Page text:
Rugby World Cup: Scott Barrett needs to be careful despite avoiding suspension, warns referee Ben O'Keeffe

After escaping further sanction for his red card against South Africa last weekend, All Blacks lock Scott Barrett is being urged to take extra caution, once the Rugby World Cup begins next month.

Barrett, 29, was shown two yellow cards during the All Blacks' record loss. The first was for repeat infringements by his team, while the second was for a dangerous cleanout on South African hooker Malcolm Marx.

Overnight, Barrett fronted an independent World Rugby judiciary panel at which he was spared further punishment, after the panel determined two yellows were sufficient.

Scott Barrett against South Africa.
Scott Barrett against South Africa. Photo credit: Getty Images

The decision leaves the All Blacks breathing a collective sigh of relief. 

Had Barrett been banned for the World Cup's opening game on September 9, Sam Whitelock and Tupou Vaa'i would have been the only available locks for coach Ian Foster, with injured Brodie Retallick also unavailable.

While Barrett has escaped further sanction, other players have not been as lucky. England captain Owen Farrell will miss the start of the tournament, after he was red-carded against Wales, while teammate Billy Vunipola suffered the same fate against Ireland a week later.

Former All Black-turned Tonga midfielder George Moala was hit with a 10-week ban for a red card, which has since been downgraded to five weeks, but he will still likely miss the World Cup altogether.

Barrett has been warned by referee Ben O'Keeffe, as World Rugby cracks down on dangerous play in the lead-in to the global showpiece.

"As we've seen over the last few weeks, every player needs to be extra cautious," O'Keeffe told AM.

Scott Barrett shown a yellow card.
Scott Barrett shown a yellow card. Photo credit: Photosport

"We've had players being red-carded and have been sanctioned for 10 weeks, down to three and four, so people have been missing the World Cup. He needs to be careful, but every other player needs to be careful as well.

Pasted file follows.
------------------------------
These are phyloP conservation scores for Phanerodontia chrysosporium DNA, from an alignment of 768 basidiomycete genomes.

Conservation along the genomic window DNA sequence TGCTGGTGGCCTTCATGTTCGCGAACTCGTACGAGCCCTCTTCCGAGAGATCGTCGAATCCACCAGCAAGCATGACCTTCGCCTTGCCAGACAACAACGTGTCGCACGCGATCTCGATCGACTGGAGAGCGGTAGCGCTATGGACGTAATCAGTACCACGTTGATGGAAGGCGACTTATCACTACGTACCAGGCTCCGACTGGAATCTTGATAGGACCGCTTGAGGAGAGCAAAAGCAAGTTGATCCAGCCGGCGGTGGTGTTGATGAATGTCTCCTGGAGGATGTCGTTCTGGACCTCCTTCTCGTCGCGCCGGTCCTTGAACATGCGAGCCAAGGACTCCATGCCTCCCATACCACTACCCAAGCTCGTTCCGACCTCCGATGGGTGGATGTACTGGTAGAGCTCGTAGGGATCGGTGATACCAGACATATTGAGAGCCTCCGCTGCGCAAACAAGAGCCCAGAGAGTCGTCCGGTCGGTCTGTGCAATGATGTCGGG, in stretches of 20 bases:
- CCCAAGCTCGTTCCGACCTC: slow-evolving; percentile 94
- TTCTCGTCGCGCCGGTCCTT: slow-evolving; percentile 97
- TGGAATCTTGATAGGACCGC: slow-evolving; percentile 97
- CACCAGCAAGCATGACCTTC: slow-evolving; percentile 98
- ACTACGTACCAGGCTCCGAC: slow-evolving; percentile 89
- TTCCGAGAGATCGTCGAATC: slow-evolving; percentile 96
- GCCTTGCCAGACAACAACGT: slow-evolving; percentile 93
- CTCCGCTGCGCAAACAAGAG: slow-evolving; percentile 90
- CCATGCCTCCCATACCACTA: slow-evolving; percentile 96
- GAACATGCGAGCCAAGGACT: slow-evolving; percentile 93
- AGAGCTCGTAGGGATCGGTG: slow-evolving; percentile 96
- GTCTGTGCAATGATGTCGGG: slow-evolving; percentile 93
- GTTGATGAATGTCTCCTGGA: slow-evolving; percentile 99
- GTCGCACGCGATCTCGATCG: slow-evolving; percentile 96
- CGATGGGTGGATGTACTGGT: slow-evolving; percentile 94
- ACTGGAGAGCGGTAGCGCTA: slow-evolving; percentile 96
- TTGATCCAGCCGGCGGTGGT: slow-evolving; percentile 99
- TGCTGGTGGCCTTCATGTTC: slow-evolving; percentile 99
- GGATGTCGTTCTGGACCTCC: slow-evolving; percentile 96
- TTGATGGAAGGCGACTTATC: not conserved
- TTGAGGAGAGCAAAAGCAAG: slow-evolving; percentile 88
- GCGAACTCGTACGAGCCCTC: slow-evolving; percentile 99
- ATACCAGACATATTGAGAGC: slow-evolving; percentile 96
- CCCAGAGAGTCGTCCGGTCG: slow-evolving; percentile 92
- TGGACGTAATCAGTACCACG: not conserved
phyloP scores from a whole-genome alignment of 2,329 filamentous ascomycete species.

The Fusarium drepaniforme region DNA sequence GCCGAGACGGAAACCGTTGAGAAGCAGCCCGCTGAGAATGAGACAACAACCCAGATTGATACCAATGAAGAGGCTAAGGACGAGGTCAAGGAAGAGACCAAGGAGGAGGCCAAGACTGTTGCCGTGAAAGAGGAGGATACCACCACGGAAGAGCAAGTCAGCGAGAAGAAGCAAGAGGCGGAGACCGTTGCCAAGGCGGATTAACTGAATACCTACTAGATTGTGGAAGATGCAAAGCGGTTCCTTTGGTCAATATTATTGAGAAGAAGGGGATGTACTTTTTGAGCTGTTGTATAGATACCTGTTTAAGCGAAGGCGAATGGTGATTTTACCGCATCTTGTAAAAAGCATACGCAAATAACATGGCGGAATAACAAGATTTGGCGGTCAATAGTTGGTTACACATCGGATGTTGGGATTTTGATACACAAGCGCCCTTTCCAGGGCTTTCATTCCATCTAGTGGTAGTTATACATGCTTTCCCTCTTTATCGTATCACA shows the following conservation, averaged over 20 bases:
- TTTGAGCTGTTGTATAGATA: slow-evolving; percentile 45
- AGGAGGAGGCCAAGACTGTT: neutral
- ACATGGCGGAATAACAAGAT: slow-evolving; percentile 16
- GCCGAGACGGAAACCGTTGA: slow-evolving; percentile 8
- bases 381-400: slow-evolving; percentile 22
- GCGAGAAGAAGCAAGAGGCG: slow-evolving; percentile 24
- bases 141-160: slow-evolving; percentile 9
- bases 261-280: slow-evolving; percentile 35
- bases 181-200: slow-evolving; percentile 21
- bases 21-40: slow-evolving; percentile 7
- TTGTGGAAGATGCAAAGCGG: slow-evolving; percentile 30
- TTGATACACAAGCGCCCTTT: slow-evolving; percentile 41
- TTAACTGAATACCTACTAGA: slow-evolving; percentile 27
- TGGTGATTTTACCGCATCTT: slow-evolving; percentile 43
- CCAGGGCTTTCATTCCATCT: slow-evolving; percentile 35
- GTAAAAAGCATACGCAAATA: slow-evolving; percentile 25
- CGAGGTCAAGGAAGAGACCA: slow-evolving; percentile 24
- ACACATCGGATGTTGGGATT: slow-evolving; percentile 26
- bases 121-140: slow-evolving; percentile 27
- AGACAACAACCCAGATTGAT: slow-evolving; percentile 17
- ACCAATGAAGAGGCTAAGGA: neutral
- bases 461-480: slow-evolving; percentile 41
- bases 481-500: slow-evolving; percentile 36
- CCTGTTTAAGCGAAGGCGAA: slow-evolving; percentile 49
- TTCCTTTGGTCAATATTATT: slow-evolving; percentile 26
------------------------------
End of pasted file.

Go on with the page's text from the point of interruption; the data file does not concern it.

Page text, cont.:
"We've seen his previous record - he's a very physical player, which is really good. Obviously, we're on the line with some of the decisions sometimes.

"He might have a history, but that history doesn't need to come into the discussion in this situation. They were never talking about a red card for the incident."

In the lead-up to the 2019 World Cup in Japan, Barrett was also shown a red card for a dangerous tackle on Australia's Michael Hooper, with Saturday's dismissal making him the first All Black to be sent off twice.

Meanwhile, like players selected for the 20 teams going to France, O'Keeffe and fellow referees are now in their final preparations for the World Cup.

After the 2019 tournament's poolstage was marred by an increase in cards, O'Keeffe insists referees won't want to be trigger-happy in sending players from the field in France. 

"I'll meet all the referees next week," he said. "I hope we don't have a lot of red cards, I hope we don't have a lot of yellow cards that are happening in games.

"We want to see 15 on 15. We want to see the best players in the world playing at what I think is going to be an awesome World Cup."

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